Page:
Most organizations that I deal with have a similar story for the promulgation of DevOps in their data center. The story is similar for bringing in most new technology and techniques: A team that usually does a new project without any attachments—relatively small compared to projects at the center of the business—adopted DevOps from the start. A smaller (by far) number shoehorned DevOps into an existing project as a first taste. Some decided to go “all-in” and “convert” IT to DevOps. This is a painful method; I can’t say I recommend it. I suspect my friends at those organizations wouldn’t recommend it, either.
When I say “DevOps” in this sense, I am talking more about process and procedure changes, even cultural changes, rather than tools. My experience is that most companies that have been around longer than the last spring shower started adopting the tools of DevOps before they started looking at ways to streamline the process. And that isn’t a terrible thing at all. It doesn’t matter what marketing spin is used to sell the product; if it makes your life better or allows you to react faster, implementing it is worth consideration. I just wanted to be clear what we’re talking about here.
Those companies that started small generally grew small, also. It is a big deal to move that 20-year-old codebase with a ton of processes that touches everything into DevOps when compared to saying, “New projects will use DevOps.” This, too, is in line with what we’ve always done. Iterative replacement has always been the case, where the large, important systems are concerned. In a couple of industries I am familiar with, I’d even argue that those large, important systems weren’t completely upgraded to Customer Information Control System (CICS), so don’t hold your breath on seeing them completely upgraded to DevOps. But that is a different blog.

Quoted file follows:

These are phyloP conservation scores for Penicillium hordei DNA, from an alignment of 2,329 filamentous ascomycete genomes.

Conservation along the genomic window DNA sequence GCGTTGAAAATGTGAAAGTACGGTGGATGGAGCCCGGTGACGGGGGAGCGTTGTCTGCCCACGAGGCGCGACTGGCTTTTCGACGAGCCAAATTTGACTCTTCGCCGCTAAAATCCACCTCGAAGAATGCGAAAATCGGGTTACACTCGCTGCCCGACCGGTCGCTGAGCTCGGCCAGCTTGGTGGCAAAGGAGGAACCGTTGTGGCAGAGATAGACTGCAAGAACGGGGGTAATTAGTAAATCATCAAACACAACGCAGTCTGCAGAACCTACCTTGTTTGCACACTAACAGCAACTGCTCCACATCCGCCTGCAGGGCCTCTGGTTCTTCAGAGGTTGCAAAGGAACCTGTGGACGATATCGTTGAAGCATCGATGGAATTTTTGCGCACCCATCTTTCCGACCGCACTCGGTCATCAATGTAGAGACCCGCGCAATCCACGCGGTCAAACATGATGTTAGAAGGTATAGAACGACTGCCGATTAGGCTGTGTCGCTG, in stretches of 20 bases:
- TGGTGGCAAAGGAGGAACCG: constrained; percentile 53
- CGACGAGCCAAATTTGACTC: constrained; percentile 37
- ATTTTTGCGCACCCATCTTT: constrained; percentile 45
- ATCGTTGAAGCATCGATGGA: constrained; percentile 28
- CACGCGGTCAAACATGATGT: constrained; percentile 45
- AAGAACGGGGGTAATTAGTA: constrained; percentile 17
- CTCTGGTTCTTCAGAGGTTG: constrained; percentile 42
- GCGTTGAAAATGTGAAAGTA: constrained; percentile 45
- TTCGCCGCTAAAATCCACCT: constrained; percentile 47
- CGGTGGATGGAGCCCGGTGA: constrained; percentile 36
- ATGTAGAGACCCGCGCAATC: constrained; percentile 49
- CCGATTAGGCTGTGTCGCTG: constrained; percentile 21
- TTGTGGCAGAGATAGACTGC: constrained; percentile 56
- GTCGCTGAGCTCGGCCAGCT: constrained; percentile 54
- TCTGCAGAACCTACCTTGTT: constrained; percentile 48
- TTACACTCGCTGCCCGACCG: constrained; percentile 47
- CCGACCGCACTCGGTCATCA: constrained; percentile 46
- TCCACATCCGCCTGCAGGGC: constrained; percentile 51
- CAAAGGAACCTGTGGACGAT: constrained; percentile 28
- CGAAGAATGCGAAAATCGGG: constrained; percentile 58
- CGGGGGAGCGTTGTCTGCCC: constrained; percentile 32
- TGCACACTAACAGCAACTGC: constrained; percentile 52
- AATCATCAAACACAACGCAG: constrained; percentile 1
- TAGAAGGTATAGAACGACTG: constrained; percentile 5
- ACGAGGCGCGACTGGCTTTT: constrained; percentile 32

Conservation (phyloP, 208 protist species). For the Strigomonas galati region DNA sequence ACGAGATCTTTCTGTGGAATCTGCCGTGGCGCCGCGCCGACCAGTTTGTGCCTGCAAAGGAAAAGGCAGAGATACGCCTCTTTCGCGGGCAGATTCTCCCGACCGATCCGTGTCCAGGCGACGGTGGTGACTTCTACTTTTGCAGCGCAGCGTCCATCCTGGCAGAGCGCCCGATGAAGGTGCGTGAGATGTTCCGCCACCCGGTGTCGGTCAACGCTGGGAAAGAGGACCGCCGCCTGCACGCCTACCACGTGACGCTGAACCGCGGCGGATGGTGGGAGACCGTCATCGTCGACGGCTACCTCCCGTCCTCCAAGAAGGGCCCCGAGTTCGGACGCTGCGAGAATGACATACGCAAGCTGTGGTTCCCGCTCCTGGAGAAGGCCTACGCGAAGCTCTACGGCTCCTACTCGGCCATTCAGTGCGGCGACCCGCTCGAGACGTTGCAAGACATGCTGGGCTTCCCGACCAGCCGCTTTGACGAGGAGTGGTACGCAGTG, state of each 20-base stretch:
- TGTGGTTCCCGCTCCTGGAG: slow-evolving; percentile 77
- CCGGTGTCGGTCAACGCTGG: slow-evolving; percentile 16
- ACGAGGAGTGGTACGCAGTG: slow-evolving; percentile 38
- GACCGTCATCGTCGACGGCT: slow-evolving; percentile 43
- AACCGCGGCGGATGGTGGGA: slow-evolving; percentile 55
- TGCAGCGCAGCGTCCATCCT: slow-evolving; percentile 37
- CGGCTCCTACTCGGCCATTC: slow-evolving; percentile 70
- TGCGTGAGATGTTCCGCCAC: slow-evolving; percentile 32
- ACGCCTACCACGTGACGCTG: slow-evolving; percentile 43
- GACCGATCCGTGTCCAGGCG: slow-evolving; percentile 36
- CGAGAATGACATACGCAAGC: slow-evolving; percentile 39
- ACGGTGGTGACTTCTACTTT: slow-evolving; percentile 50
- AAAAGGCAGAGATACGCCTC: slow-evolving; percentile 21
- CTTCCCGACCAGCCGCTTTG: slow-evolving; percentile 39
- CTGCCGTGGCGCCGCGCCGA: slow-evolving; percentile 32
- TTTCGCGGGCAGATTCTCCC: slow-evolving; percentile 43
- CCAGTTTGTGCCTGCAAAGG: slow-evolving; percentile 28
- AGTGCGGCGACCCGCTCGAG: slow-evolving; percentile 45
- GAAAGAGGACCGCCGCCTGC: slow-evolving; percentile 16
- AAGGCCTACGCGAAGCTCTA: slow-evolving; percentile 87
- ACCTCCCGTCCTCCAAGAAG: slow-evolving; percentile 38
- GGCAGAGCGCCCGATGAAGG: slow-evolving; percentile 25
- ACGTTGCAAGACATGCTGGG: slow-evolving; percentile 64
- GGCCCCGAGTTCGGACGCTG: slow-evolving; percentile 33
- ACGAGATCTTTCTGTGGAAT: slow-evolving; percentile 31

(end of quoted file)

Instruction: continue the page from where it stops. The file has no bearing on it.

Once a critical mass has been hit, these shops start referring to themselves as a “DevOps shop” or “DevOps first shop.” This is the point I want to talk about today (though it took me a bit to get here).
You’ve got a bunch of apps or a couple of application portfolios that are now running under DevOps. In most organizations, the tool sets are not a perfect match. Indeed, in some organizations the DevOps toolchains look like they were assembled on opposite day. Teams tend to be more standardized, but even team composition varies from project to project, as do communications.
This is the next point of inflection in DevOps growth. You have it in your grasp to jump again, from amazing to truly amazing.
Time to smash the DevOps stack.
Get the teams together, build a list of each system used at each step in the process for each app, each manual intervention, each communications channel—essentially each difference between DevOps teams—and start to look for synergy. If one team is using ChatOps, check out what benefits they perceive from doing so and if ChatOps fits all teams. Does one team have a standard process to roll from continuous delivery to continuous deployment? Check it out. If you have several disparate DevOps teams, it is almost guaranteed that one team will handle DevSecOps better than the others. Take a look at what/how they’re doing and promulgate it to less security-intensive projects as needed.
Basically, build the corporate process/toolchain from what is successful. That sounds like simple advice, but it isn’t. Teams often love their tools and processes, and are certain their choices are better than others. It takes work to get to a common understanding and there are always exceptions in a complex environment: “Well, yes that works, but for our app, we have this thing over here that makes it not possible/feasible/affordable.” It requires extra work, but that’s always true. Because the environment is complex and has been for a long time, these issues have always existed; you’re just dealing with them with new processes.
Keep kicking it! Keeping the virtual lights on is as important as keeping the physical lights on in today’s environment. Unless your company is listed in “haveibeenpwned” emails, or your website has been suffering catastrophic outages, you are kicking it.